WORD OF WARNING, dont kick the oil filled radiator in the dark without your slippers on. I did then promptly fell ontop of the said article whilst a little tipsy, only to find my toe had a nice little cut through the nail.

    I dont understand why NZ doesnt promote more efficient methods of heating & insulation, one of the first things I'm going to do is to insulate the loft space and try to get some under floor heating in the bathrooms.

    Also the use of wide use of 'bulbs' as opposed to compact fluorescent lamps.

  5. #5
    Join Date
    Apr 2005
    Location
    Sumner, Christchurch NZ
    Posts
    578

    Default

    You're right about insulation - I think that this is probably as much of the problem as no central heating. NZ is certainly many decades behind the UK in this regard, but again I think that the culprit is the better weather - it took longer down here for it to be seen as a problem than up there.

    The UK wasn't always a centrally heated, well insulated mecca - the house I grew up in (built 1954) wouldn't have been out of place in NZ today - no central heating, no insulation. Many times in the winter there would be ice on the inside of my bedroom window. We just thought that this was the way things were when it got cold, and I suspect that many NZers still do.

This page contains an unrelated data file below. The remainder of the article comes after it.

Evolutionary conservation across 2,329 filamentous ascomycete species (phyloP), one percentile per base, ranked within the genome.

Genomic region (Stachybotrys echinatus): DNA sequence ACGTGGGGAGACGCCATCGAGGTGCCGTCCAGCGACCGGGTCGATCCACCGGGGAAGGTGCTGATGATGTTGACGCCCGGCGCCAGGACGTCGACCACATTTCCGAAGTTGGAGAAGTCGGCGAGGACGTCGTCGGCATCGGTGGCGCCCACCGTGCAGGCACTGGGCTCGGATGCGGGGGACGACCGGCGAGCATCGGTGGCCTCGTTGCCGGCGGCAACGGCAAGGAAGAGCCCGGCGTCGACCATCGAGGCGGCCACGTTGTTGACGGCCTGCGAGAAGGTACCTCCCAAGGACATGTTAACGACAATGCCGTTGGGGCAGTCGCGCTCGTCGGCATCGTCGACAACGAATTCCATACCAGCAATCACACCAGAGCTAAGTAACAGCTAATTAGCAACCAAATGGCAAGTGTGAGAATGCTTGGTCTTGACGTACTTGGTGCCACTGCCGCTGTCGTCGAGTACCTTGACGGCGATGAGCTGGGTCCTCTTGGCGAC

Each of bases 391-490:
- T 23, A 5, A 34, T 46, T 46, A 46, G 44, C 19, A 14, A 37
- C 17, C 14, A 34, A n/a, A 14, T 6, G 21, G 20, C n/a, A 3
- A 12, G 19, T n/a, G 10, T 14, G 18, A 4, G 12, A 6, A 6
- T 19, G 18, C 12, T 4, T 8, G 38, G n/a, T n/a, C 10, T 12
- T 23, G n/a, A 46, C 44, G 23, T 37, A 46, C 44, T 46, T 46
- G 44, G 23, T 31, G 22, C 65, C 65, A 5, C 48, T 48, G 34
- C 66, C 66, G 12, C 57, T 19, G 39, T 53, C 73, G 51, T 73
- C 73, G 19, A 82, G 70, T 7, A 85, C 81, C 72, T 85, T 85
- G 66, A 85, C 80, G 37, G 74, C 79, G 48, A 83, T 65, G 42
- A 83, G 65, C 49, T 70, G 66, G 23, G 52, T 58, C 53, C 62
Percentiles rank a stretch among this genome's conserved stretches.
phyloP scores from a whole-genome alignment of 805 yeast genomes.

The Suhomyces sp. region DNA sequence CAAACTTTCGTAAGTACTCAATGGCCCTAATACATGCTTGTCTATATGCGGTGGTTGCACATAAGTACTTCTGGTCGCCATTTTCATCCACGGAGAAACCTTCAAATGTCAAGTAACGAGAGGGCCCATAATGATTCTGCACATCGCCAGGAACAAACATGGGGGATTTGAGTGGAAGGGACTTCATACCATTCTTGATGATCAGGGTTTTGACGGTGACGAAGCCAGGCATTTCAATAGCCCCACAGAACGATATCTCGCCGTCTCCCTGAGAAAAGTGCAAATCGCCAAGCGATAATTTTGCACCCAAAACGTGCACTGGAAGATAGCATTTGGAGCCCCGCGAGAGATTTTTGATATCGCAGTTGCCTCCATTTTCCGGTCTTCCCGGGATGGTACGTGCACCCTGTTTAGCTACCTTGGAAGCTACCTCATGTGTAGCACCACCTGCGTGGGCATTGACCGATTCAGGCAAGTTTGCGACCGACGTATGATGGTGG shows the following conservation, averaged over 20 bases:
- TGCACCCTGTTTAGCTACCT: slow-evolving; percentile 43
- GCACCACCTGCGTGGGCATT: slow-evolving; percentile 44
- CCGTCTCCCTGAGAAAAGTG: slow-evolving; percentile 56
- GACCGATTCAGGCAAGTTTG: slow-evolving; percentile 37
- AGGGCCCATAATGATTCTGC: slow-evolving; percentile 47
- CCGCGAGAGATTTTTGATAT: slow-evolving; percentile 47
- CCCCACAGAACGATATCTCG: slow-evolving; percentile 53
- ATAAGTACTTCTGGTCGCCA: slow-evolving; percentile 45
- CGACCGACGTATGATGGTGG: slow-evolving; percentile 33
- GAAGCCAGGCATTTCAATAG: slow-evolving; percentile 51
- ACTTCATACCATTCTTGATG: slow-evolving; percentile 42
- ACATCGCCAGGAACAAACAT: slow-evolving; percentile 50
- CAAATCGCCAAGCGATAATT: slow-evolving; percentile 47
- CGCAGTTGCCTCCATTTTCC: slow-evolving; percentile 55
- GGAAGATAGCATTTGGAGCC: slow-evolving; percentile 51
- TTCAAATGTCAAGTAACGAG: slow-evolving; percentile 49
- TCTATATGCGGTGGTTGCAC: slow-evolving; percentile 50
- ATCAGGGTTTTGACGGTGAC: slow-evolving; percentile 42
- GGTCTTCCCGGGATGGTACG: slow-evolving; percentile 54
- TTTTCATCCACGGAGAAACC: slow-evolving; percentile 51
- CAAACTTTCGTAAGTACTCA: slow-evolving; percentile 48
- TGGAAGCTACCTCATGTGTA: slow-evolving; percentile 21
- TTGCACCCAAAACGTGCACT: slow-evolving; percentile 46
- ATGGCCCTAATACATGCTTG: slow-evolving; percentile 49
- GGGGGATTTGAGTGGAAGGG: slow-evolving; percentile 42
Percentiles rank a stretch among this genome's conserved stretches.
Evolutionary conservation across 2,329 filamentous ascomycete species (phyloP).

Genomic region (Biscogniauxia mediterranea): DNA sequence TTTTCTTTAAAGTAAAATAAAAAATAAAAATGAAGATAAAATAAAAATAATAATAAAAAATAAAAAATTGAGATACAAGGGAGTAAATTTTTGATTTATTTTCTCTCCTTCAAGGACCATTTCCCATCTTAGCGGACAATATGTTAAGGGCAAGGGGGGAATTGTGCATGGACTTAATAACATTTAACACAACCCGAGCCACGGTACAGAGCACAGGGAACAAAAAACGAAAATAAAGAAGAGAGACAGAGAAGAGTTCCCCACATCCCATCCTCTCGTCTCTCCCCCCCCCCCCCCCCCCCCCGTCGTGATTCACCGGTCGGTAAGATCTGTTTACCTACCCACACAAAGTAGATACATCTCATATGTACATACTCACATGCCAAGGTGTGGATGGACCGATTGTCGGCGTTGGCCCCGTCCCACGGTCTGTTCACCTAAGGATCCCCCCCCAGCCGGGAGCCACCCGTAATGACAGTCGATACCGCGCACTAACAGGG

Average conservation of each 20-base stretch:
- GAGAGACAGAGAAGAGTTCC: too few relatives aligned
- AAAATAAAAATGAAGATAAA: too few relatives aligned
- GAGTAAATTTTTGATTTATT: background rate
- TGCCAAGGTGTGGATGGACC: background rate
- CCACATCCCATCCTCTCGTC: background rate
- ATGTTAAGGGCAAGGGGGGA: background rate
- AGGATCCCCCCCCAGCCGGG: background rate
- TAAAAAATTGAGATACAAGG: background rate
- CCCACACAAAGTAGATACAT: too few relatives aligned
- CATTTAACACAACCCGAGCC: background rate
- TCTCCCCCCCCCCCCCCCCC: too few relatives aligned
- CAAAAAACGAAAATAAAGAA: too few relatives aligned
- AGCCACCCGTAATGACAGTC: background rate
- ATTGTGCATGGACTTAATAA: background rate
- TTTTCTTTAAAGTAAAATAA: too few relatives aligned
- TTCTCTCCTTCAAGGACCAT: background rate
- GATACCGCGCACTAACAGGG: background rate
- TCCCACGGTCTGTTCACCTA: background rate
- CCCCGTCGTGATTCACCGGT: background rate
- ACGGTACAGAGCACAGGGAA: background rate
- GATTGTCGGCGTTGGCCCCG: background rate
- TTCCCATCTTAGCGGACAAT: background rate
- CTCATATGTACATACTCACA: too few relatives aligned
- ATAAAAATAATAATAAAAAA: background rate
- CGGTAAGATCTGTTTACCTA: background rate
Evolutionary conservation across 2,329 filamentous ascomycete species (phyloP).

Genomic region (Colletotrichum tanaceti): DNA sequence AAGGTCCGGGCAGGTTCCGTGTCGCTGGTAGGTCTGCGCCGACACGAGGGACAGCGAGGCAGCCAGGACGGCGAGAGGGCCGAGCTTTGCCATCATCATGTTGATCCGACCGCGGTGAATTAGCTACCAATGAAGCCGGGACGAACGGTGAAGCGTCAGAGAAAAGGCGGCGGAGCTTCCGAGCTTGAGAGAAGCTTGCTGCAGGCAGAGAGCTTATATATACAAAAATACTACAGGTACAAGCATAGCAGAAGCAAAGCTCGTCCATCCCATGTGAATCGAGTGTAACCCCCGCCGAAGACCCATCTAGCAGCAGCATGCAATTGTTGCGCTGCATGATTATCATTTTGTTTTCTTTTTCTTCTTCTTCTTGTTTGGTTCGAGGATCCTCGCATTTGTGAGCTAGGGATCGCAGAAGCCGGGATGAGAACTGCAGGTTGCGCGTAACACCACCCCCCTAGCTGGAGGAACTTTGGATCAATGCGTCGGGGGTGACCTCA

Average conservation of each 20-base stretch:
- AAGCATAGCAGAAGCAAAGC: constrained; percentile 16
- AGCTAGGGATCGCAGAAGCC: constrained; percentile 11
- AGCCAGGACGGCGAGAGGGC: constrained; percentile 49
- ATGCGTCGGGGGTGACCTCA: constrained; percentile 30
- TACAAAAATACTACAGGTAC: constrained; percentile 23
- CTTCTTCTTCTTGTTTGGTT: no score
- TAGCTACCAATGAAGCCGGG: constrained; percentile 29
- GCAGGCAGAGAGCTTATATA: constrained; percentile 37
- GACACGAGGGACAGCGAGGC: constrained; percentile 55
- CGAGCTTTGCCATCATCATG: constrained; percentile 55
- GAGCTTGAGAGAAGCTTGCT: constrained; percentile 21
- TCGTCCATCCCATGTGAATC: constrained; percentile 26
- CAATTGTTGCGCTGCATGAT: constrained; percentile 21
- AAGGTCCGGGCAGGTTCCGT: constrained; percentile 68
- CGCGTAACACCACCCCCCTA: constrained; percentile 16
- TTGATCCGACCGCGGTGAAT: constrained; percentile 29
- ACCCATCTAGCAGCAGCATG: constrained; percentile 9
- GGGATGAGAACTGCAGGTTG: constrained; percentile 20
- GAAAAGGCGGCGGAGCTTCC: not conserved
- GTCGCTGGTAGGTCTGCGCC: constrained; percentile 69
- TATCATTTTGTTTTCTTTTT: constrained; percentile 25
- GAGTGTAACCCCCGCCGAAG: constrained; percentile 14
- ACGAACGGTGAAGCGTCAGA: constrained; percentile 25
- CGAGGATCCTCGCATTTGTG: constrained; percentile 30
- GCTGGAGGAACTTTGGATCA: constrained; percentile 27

But times are definitely changing - they certainly advertise CosyToes insulation enough to suggest that there's more than a passing interest in this sort of thing here now.

  6. #6
    Join Date
    Aug 2004
    Posts
    486

    Default

    Another impression that I have is that kiwis do not like to spend 'unneccessary' money - and if they can put on (another) fleecy rather than turn on a radiator, they will always opt for that. To this mentality, DG and CH probably seem like a bit of a frivolity and a waste of money. But I also agree that CH has made wimps of us in the UK - my MIL came out here to visit recently and she got a real presbyterian kick out of having to shut doors to keep the heat in, put on an extra jumper, and huddle round the wood burner for warmth - she said it took her right back in time to her parents (cold) house!

    Most kiwi's agree that their houses are cold - but they don't seem very motiviated to do anything about it. I'm adjusting too - buying some extra fleecy's for the winter!